April 5, 2007-- Three University of Virginia students are among the 317 Barry M. Goldwater Scholarship recipients for 2007. The national scholarship, valued at $7,500 a year for up to two years, is open to rising third- and fourth-year students pursuing degrees in science, mathematics and engineering. Jennifer A. Cano, 20, of Mansfield, Conn., a physics/mathematics major; Sean A. Cantrell, 19, of Williamsburg, Va., a physics/mathematics major; and Gary B. Shambat, 20, of Fairfax, Va., an electrical engineering/chemical physics major, have been named Goldwater Scholars.
“This is clearly a testament to the quality of our undergraduates and their ability to compete with students from across the United States,” said Michael P. Timko, professor of biology and U.Va.’s faculty representative for the Goldwater Scholarship. “The recipients all have outstanding academic records and have been involved in independent research at the University and elsewhere.”
The Goldwater Scholars were selected on the basis of academic merit from a field of 1,110 mathematics, science and engineering students nominated by the faculties of colleges and universities nationwide.
“Each year four U.Va. students are nominated for the national competition from a group of 20 to 25 well-qualified undergraduates,” Timko said. “This year we had an exceptional group of students and received a total of three scholarships.”
About 50 percent of undergraduates at the University are involved in some form of research, many of them in the basic sciences.
“This is a really good year for us,” said Dinko Pocanic, chairman of the physics department. “This is a wonderful program that motivates the best young students in sciences.”
The Goldwater Scholarships give recipients distinction, he noted.
“Math is something about which I have always been passionate, and physics is the ultimate embodiment of that,” said Cano, a second-year student who plans to get a Ph.D. in physics/mathematics and conduct research in pure mathematics, mathematical physics, high energy or particle physics. “These things excite me and I will pursue them the rest of my life.”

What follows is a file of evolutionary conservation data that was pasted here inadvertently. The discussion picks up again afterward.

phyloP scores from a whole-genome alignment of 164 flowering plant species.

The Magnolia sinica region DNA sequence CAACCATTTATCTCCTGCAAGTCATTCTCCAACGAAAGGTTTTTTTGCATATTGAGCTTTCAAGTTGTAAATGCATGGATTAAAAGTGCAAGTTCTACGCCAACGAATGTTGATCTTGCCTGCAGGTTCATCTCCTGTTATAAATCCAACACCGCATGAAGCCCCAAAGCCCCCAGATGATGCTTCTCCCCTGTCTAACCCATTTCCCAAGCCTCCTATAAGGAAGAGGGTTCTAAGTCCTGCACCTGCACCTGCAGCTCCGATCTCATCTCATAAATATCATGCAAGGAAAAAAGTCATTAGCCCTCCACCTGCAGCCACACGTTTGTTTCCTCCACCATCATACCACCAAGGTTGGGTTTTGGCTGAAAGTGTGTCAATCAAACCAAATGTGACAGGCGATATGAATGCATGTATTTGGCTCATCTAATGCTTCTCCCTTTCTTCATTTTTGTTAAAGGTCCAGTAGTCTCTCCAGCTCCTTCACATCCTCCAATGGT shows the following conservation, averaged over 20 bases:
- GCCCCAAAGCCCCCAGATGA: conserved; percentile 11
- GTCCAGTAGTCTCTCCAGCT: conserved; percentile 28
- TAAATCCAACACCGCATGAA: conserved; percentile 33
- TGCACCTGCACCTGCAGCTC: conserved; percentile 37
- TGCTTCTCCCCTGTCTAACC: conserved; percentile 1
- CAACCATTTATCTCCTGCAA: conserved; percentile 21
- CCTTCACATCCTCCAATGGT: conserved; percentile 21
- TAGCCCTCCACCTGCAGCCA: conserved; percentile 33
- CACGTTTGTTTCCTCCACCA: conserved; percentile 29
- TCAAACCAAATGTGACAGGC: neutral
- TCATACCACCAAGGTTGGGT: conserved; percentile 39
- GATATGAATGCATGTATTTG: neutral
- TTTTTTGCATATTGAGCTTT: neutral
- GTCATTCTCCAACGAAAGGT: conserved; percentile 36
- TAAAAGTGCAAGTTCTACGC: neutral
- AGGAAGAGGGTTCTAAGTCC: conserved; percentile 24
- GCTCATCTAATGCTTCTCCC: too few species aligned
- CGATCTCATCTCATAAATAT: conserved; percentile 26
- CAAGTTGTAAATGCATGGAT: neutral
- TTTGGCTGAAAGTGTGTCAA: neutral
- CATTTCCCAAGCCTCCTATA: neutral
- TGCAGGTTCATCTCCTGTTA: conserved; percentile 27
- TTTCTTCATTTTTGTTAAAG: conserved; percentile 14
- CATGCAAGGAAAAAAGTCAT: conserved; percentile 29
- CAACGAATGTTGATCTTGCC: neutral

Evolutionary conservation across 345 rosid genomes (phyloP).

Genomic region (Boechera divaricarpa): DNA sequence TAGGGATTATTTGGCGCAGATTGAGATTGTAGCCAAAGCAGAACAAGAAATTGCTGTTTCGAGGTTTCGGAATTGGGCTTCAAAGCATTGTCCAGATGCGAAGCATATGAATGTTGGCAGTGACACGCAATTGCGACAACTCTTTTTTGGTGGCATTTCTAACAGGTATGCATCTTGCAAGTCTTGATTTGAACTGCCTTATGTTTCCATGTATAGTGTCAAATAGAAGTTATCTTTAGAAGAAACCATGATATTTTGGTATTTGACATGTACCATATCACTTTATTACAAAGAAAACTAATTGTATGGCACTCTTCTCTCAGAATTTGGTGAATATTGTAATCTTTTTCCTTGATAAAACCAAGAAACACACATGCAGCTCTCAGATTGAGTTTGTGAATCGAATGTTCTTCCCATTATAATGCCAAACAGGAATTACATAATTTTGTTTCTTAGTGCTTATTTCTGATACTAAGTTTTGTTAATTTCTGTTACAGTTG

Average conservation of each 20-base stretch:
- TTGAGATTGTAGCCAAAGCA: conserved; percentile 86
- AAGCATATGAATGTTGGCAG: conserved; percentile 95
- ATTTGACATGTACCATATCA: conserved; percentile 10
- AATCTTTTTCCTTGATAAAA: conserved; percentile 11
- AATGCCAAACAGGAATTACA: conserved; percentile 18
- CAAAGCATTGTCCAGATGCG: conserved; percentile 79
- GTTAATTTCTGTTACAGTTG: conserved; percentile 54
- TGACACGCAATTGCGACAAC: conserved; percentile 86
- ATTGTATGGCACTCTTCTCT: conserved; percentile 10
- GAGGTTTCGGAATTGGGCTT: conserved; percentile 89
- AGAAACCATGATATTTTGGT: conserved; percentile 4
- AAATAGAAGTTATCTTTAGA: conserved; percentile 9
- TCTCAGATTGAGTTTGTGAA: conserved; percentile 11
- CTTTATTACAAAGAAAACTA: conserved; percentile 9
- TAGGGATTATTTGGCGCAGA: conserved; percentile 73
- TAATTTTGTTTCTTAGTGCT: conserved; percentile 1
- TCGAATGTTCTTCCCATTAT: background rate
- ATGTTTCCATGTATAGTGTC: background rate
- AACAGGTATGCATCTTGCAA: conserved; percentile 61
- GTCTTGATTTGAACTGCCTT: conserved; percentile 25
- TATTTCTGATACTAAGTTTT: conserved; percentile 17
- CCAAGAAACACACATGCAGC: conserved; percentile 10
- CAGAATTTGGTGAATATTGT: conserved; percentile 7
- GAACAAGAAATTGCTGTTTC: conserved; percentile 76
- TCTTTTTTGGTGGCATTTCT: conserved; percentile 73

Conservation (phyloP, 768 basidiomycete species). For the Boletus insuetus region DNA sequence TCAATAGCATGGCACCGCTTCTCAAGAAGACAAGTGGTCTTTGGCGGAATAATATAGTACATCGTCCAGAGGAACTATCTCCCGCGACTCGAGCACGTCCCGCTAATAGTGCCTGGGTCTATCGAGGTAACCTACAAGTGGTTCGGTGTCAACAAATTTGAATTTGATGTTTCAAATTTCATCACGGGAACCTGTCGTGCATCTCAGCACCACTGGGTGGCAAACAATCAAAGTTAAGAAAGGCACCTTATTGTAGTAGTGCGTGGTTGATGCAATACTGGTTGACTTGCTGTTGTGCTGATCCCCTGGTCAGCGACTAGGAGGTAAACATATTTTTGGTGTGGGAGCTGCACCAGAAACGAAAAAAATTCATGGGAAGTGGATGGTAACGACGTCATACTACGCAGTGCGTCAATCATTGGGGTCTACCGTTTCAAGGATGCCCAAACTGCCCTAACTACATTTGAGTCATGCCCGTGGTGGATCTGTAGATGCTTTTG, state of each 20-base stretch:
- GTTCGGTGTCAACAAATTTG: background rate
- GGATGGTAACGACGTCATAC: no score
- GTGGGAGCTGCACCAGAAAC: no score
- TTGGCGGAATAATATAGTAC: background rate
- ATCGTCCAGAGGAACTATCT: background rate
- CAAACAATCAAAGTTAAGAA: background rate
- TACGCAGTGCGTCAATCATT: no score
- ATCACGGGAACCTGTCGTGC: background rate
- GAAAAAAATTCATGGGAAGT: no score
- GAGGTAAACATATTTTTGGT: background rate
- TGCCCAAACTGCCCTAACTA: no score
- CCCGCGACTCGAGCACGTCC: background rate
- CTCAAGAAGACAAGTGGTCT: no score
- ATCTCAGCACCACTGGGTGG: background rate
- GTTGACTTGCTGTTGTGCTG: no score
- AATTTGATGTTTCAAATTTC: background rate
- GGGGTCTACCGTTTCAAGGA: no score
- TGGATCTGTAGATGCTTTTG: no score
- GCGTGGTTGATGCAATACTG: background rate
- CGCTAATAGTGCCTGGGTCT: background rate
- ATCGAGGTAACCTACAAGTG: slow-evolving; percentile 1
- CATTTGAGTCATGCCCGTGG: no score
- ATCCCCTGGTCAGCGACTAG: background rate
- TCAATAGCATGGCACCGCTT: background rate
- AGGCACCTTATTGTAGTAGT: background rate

“Having three recipients from U.Va. receive this premier undergraduate science, math and engineering scholarship affirms U.Va.'s position as a formidable institution in these fields,” said Cantrell, a second-year student who plans to earn a Ph.D. in theoretical physics and conduct research to probe the most fundamental aspects of nature.
“I am grateful to have won the Goldwater Scholarship, not only as a student, but as a scientific researcher,” said Shambat, a third-year student who wants to get a Ph.D. in electrical engineering and do research on emerging renewable energy technologies and applied energy systems nanoscience. “This prestigious award opens doors to the arena of higher learning and will allow me to take my studies to the next level.”
Of the 317 Goldwater Scholars, 174 are men, 143 are women and virtually all intend to obtain a Ph.D. as their degree objective. Twenty-eight scholars are mathematics majors, 223 are science and related majors, 54 are majoring in engineering, and 12 are computer science majors. Many of the scholars have dual majors in a variety of mathematics, science, engineering and computer disciplines.
Established by Congress in 1986 to foster and encourage excellence in science and mathematics, the Barry M. Goldwater Scholarship and Excellence in Education Foundation supports study in mathematics, engineering and the natural sciences.
For more information on the Goldwater Scholarships, visit www.act.org/goldwater/index.html